“What I do is not rocket science,” says Wilson selfdeprecatingly. “It’s something every manager does. We’ve just formalised it a bit more.” Ironically, the investigative course gives Wilson no more power than any private individual. In fact, the NSW Commercial Agents and Private Inquiry Agents Act 2004 expressly states that the licence provides no additional power, authority or immunity. “As far as I can tell,” Wilson says, “the purpose of the licencing is to ensure standards are maintained within the industry, so it’s more of a compliance regime than anything else. The purpose of the licence is to protect the public from PIs.” So, now to the obvious question is: ‘why do it’? “The course taught me how to plan an investigation. It taught me strategy – otherwise you just jump on Google and stick in a person’s name. “I learnt about many sources of information: ASIC, Yellow Pages, and skip-tracing services,” he says.

For Wilson, the ASX’s company announcement site is usually his first port of call. “The technique is to put together a timeline of releases,” he says. As well, there’s an ‘Investigators’ Forum’, an online area for PIs, “where you can ask a question and someone with more experience will tell you where to look”, he says. “The process is a qualityassurance gate,” Wilson says. “Once it fails, you move on. I don’t write a 10-page report on what I’ve found.” Most PIs work on insurance claims and infidelity cases, but Wilson sees the potential for a company specialising in financial services’ cases. Musing on the possibilities, he dwells on the possibility of “a firm specialising in background checks and financial investigations for the wealth management and investment banking industries. I would love to run a company like that…” But he quickly adds that the Atom small-cap fund is sticking with the small-, micro-, and nanocap equities.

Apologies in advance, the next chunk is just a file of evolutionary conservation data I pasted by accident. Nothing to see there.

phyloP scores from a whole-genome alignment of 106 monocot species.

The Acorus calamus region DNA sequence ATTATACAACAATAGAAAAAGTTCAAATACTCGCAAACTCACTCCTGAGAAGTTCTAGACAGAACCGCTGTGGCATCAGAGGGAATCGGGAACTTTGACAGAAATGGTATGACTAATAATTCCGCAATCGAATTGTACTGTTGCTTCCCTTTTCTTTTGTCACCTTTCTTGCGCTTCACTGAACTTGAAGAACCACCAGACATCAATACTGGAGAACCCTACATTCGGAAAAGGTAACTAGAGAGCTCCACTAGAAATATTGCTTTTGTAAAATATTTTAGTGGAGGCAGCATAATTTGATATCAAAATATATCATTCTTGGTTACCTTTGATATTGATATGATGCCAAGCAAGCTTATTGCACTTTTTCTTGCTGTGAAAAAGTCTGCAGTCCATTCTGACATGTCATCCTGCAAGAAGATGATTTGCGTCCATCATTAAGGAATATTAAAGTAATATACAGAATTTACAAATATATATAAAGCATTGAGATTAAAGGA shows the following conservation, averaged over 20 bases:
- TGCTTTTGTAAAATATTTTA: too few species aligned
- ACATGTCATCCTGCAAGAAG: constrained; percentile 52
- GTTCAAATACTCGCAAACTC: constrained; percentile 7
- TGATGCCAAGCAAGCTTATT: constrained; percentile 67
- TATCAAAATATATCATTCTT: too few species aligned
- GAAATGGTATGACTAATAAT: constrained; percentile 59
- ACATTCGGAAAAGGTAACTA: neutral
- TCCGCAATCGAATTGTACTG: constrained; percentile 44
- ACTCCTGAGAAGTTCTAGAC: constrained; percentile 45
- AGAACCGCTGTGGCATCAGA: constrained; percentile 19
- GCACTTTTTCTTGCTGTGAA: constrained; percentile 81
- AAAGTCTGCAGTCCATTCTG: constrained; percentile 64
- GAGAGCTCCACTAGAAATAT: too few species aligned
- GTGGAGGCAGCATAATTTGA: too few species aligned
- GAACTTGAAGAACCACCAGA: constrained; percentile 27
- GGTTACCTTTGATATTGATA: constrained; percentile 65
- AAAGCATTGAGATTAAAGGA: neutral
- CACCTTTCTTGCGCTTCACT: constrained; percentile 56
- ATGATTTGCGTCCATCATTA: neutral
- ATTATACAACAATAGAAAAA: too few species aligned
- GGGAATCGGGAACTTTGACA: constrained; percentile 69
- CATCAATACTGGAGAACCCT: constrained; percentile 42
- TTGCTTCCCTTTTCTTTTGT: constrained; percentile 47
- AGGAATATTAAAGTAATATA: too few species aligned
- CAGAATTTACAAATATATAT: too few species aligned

There were cloaks, but no daggers, during the PI course, with a three-day covert ‘tailing’ simulation in which Wilson was tracked. Yes, he threw off the team trailing him; but yes, he too lost his target. “Tailing a person is a lot more difficult than you think,” he laughs, adding that he hasn’t donned his deerstalker cap during office hours. “I don’t use my licence for work – just the skills I’ve learned,” he says. Some of his best information sources are journalists, Wilson concedes, because typically they’ve written stories about the companies that Atom is considering investing in. “I’ll phone a journalist and ask them about someone or a company. I never hide who I am.” But, ever the sleuth, Wilson adds that “just because newspapers say it, that doesn’t make it right. We always then try to verify the information to get a feasible explanation.” At the end of the interview, Wilson exits, stage left, to see his auditor … allegedly. But, he picks up the fedora near his desk and smiles enigmatically as the lift doors open.

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